October 30, 2006
CONTACT: Olivia Fermano
The Hospital of the University
of Pennsylvania Partners with
Marine Lance Corporal Han C. Liang is stationed on the front lines in Iraq, but he will be seeing and interacting with his newborn son on Tuesday, October 31st, at the Hospital of the University of Pennsylvania thanks to the Freedom Calls Foundation. LCpl Liang will be present at the hospital to meet his son and congratulate his wife hours after birth via video conference over Freedom Calls satellite network from the Freedom Calls facility at Al Asad Airbase in Iraq. LCpl Liang will see and interact with his wife, Van T Huynh from a large screen monitor set up at the hospital.
The couple’s second child, Thien, was born Saturday at 2:01 am. According to the new mom, “We’re so grateful to Freedom Calls Foundation and Hospital of the University of Pennsylvania for making this possible. This is a dream come true that Han is able to share in Thien’s birth from 7,000 miles away on the front lines.”
“The Hospital of the University of Pennsylvania would like to thank
the Freedom Calls Foundation for making this connection. We appreciate
how uniquely special and significant the birth of a baby is in the lives
of parents, and so we were delighted to make these arrangements. We believe
health is broadly defined to include the mind, body and spirit. The Hospital
of the University of Pennsylvania hopes this videoconference will help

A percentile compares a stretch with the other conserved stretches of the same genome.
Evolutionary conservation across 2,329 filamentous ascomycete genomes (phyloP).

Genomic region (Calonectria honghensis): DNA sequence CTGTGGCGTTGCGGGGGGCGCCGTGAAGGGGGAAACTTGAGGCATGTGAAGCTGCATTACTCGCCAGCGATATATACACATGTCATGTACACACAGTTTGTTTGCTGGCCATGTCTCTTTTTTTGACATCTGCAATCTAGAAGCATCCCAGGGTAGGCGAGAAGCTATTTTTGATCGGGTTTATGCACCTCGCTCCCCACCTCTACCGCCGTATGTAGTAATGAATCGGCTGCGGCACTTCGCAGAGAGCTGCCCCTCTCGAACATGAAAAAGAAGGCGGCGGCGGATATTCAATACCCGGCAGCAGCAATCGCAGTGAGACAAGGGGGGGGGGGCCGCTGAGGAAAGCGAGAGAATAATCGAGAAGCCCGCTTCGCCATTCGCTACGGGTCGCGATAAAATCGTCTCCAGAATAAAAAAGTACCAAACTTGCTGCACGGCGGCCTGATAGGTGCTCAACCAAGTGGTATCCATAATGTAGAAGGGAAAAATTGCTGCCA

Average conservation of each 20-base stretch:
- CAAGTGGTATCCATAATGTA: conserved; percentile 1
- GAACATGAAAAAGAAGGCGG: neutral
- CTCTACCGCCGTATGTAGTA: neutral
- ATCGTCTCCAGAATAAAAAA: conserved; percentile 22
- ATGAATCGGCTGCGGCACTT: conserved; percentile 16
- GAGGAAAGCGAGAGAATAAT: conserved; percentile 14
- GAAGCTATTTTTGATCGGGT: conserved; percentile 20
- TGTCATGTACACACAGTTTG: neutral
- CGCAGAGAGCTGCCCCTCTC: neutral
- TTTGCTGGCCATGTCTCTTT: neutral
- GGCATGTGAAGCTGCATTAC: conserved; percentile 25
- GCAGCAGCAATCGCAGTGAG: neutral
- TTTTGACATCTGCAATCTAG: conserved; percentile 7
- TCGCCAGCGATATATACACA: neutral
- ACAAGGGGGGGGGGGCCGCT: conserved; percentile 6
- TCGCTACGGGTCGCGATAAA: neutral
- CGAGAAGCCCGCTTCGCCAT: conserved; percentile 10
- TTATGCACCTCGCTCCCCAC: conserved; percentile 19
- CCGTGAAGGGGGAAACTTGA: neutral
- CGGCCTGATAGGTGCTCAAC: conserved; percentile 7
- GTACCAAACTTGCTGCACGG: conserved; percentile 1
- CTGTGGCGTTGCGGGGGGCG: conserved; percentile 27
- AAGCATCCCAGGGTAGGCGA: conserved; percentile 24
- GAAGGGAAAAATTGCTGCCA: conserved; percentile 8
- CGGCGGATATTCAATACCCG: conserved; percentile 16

provide Van with an additional boost of emotional and mental support,”
stated Garry Scheib, Executive Director of the Hospital
of the University of Pennsylvania.
LCpl Liang will attend the conference over the satellite network that Freedom Calls has built in cooperation with the army and marines to serves U.S. deployed military personnel and their families 24 hours per day free of charge.
About the Freedom Calls Foundation
PENN Medicine is a $2.9 billion enterprise dedicated to the related missions of medical education, biomedical research, and high-quality patient care. PENN Medicine consists of the University of Pennsylvania School of Medicine (founded in 1765 as the nation's first medical school) and the University of Pennsylvania Health System.
Penn's School of Medicine is ranked #2 in the nation for receipt of NIH research funds; and ranked #3 in the nation in U.S. News & World Report's most recent ranking of top research-oriented medical schools. Supporting 1,400 fulltime faculty and 700 students, the School of Medicine is recognized worldwide for its superior education and training of the next generation of physician-scientists and leaders of academic medicine.The University of Pennsylvania Health System includes three hospitals, all of which have received numerous national patient-care honors [Hospital of the University of Pennsylvania; Pennsylvania Hospital, the nation's first hospital; and Penn Presbyterian Medical Center]; a faculty practice plan; a primary-care provider network; two multispecialty satellite facilities; and home care and hospice.